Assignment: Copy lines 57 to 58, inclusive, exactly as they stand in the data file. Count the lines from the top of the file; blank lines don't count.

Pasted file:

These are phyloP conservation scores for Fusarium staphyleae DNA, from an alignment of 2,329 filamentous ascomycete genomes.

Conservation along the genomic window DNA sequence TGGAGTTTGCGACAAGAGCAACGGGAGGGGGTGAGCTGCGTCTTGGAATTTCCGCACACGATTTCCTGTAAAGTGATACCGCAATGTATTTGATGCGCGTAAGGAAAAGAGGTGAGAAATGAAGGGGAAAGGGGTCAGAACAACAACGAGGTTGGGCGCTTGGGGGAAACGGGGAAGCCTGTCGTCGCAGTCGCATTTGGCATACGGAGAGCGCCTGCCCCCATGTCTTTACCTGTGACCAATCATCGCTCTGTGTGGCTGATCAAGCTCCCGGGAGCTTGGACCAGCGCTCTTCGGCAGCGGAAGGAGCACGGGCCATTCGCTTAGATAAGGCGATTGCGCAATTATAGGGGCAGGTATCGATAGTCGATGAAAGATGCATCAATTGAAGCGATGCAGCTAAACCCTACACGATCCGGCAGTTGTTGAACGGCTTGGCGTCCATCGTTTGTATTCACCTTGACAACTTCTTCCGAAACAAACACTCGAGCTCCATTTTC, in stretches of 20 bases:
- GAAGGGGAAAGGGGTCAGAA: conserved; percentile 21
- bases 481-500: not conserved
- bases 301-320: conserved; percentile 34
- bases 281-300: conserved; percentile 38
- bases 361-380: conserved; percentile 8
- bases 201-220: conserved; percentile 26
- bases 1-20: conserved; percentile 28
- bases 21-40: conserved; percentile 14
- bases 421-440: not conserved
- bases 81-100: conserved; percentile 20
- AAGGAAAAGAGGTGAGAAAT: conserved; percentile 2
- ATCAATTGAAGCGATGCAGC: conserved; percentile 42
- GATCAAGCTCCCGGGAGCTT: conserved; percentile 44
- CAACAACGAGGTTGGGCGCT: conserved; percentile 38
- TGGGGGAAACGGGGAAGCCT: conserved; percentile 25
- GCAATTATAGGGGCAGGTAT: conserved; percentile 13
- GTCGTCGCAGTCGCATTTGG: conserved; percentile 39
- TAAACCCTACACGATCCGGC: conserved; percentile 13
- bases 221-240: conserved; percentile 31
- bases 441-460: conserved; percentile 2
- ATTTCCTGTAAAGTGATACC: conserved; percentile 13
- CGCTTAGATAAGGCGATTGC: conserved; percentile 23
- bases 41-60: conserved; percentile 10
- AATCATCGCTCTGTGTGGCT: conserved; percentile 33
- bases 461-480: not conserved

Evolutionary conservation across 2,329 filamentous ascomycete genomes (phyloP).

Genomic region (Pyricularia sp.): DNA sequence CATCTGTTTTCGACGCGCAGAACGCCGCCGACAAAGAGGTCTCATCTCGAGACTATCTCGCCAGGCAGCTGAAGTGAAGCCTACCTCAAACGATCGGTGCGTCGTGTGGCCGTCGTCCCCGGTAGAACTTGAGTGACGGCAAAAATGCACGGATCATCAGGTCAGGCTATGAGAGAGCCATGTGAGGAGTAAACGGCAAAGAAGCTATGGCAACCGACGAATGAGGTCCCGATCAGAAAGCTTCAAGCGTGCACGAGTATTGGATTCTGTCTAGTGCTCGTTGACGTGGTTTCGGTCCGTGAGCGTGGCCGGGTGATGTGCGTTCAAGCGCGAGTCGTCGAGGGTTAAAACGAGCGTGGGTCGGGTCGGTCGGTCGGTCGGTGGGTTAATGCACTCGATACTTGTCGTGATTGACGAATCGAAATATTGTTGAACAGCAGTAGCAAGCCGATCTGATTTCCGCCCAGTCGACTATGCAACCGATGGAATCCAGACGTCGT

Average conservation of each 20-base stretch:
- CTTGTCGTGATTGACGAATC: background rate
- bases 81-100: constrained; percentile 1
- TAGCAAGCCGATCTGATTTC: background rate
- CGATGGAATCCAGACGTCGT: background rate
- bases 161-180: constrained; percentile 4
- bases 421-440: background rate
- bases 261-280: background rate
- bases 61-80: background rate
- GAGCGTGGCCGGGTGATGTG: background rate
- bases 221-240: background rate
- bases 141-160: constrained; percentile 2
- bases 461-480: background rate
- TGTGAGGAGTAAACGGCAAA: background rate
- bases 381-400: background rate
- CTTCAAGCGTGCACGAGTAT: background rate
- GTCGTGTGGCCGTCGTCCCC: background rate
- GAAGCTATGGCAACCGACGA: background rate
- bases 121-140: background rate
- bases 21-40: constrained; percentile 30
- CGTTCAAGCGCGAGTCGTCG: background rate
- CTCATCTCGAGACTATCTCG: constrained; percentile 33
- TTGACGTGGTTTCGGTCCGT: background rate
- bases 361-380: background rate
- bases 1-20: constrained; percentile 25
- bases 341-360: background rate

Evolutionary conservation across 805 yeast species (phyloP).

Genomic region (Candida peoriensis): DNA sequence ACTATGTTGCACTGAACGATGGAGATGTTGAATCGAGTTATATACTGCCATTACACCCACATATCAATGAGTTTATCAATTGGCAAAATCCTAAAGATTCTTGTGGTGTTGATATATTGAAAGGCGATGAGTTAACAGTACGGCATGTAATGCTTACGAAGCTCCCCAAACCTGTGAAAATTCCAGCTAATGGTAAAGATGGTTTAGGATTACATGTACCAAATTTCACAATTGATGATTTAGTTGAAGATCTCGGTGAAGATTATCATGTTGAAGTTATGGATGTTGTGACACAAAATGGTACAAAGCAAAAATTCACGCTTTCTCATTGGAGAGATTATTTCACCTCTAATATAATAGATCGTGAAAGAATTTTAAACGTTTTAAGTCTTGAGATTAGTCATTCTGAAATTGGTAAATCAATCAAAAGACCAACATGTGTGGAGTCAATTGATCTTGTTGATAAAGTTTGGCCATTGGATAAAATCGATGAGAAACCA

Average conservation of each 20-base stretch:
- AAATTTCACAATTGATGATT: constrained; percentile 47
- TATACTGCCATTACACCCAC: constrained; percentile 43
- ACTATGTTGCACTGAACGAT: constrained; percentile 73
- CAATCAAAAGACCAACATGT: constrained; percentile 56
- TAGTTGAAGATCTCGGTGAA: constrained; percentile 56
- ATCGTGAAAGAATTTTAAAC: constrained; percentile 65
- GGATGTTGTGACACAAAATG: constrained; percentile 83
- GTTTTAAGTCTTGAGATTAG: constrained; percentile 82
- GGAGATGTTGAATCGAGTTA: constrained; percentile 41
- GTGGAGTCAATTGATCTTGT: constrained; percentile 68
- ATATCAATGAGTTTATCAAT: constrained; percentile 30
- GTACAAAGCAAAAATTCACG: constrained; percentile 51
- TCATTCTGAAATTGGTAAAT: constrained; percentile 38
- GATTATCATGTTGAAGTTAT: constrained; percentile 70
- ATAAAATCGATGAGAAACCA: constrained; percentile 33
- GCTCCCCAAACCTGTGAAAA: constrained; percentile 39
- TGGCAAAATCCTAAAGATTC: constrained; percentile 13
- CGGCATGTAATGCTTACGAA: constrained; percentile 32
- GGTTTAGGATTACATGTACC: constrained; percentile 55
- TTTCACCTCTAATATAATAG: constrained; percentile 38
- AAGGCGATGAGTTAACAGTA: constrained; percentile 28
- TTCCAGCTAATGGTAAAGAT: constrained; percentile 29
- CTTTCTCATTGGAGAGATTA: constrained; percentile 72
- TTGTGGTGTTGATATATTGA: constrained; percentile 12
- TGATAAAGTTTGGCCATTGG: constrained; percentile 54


Genomic region (Candida peoriensis): DNA sequence ACTATGTTGCACTGAACGATGGAGATGTTGAATCGAGTTATATACTGCCATTACACCCACATATCAATGAGTTTATCAATTGGCAAAATCCTAAAGATTCTTGTGGTGTTGATATATTGAAAGGCGATGAGTTAACAGTACGGCATGTAATGCTTACGAAGCTCCCCAAACCTGTGAAAATTCCAGCTAATGGTAAAGATGGTTTAGGATTACATGTACCAAATTTCACAATTGATGATTTAGTTGAAGATCTCGGTGAAGATTATCATGTTGAAGTTATGGATGTTGTGACACAAAATGGTACAAAGCAAAAATTCACGCTTTCTCATTGGAGAGATTATTTCACCTCTAATATAATAGATCGTGAAAGAATTTTAAACGTTTTAAGTCTTGAGATTAGTCATTCTGAAATTGGTAAATCAATCAAAAGACCAACATGTGTGGAGTCAATTGATCTTGTTGATAAAGTTTGGCCATTGGATAAAATCGATGAGAAACCA

Average conservation of each 20-base stretch: